Time moved on. A curious shyness possessed Tim now, a thing which he had never felt in his life. He moved about self-consciously, awkwardly, until at last there was a sudden silence over by the brook.

Tim looked, and saw the face of the kneeling man cleared, and quiet and shining. He hesitated, then stepped out, and came over.

"Have you got it?" he asked quietly. "It's noon now."

"May God help me to redeem my past," answered the other in a new voice.

"You've got it—sure?" Tim's voice was meditative. "God has spoken to me," was the simple answer. "I've got a friend'll be glad to hear that," he said; and once more, in imagination, he saw Laura Sloly standing at the door of her home, with a light in her eyes he had never seen before.

"You'll want some money for your journey?" Tim asked.

"I want nothing but to go away—far away," was the low reply.

"Well, you've lived in the desert—I guess you can live in the grass- country," came the dry response. "Good-bye-and good luck, Scranton."

Tim turned to go, moved on a few steps, then looked back.

"Don't be afraid—they'll not follow," he said. "I'll fix it for you all right."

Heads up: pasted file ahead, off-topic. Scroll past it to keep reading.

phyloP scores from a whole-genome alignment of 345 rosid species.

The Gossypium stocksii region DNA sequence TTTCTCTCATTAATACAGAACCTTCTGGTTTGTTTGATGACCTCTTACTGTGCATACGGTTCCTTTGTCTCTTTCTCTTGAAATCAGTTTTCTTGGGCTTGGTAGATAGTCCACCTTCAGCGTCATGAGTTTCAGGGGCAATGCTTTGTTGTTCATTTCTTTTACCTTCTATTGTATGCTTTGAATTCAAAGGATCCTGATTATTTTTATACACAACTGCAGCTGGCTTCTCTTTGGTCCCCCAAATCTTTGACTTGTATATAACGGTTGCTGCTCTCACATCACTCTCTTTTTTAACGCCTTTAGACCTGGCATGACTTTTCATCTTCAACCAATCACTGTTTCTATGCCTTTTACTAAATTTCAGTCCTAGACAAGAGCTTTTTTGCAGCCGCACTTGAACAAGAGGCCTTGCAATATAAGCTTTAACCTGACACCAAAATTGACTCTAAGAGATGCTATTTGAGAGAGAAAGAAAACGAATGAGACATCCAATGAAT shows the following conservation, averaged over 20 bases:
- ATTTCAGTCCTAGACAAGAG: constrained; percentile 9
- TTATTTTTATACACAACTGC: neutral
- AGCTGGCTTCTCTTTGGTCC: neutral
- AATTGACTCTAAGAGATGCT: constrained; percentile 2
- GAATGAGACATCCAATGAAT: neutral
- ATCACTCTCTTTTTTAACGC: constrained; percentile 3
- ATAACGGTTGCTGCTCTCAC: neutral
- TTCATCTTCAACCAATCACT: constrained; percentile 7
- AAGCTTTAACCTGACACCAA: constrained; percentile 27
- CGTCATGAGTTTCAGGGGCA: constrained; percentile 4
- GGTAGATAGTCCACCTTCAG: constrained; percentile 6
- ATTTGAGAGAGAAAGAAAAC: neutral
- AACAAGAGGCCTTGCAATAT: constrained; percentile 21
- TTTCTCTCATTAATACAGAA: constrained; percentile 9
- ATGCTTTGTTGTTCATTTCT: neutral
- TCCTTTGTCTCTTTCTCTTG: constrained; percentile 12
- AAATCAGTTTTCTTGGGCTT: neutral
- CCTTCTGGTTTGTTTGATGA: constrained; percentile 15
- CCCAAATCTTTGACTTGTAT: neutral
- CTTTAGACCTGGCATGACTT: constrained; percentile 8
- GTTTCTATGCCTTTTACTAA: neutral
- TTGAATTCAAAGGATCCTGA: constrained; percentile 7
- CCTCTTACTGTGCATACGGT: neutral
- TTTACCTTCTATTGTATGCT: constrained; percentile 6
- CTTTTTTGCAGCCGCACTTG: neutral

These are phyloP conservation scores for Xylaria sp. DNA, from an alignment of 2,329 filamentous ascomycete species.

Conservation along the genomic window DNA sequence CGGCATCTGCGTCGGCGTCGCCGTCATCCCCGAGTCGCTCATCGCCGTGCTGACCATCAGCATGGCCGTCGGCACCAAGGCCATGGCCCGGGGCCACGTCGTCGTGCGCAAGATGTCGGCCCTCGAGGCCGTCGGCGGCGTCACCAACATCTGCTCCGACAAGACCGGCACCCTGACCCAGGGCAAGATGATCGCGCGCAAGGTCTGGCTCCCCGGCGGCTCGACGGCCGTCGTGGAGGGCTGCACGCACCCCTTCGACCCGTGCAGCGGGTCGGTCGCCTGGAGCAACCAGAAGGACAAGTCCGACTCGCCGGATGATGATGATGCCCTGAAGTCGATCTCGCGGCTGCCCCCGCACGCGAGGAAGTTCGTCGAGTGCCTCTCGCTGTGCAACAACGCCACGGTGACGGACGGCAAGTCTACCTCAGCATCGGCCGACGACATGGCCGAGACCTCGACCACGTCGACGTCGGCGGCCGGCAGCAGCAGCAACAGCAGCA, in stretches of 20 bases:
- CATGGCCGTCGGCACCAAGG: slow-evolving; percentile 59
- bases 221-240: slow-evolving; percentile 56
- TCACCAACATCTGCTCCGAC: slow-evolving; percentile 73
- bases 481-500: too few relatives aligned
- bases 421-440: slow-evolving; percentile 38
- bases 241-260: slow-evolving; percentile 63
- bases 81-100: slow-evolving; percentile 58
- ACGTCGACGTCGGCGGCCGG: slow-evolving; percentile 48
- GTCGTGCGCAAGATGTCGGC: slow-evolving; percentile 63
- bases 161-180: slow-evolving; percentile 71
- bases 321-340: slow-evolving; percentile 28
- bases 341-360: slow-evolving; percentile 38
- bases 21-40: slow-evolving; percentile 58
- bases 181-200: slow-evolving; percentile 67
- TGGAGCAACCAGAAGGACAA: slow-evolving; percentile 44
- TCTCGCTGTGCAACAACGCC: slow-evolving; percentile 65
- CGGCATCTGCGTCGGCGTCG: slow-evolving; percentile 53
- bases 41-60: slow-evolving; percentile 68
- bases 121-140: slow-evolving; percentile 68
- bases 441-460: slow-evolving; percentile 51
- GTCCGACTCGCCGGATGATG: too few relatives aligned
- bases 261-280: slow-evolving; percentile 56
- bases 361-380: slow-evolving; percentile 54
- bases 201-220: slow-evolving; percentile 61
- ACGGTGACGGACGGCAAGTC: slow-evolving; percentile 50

But the man appeared not to hear; he was still on his knees.

Tim faced the woods once more.

He was about to mount his horse when he heard a step behind him. He turned sharply—and faced Laura. "I couldn't rest. I came out this morning. I've seen everything," she said.

"You didn't trust me," he said heavily.

"I never did anything else," she answered.

He gazed half-fearfully into her eyes. "Well?" he asked. "I've done my best, as I said I would."

"Tim," she said, and slipped a hand in his, "would you mind the religion —if you had me?"


Her advent to Jansen was propitious. Smallpox in its most virulent form had broken out in the French-Canadian portion of the town, and, coming with some professional nurses from the East, herself an amateur, to attend the sufferers, she worked with such skill and devotion that the official thanks of the Corporation were offered her, together with a tiny gold watch, the gift of grateful citizens. But she still remained on at Jansen, saying always, however, that she was "going East in the spring."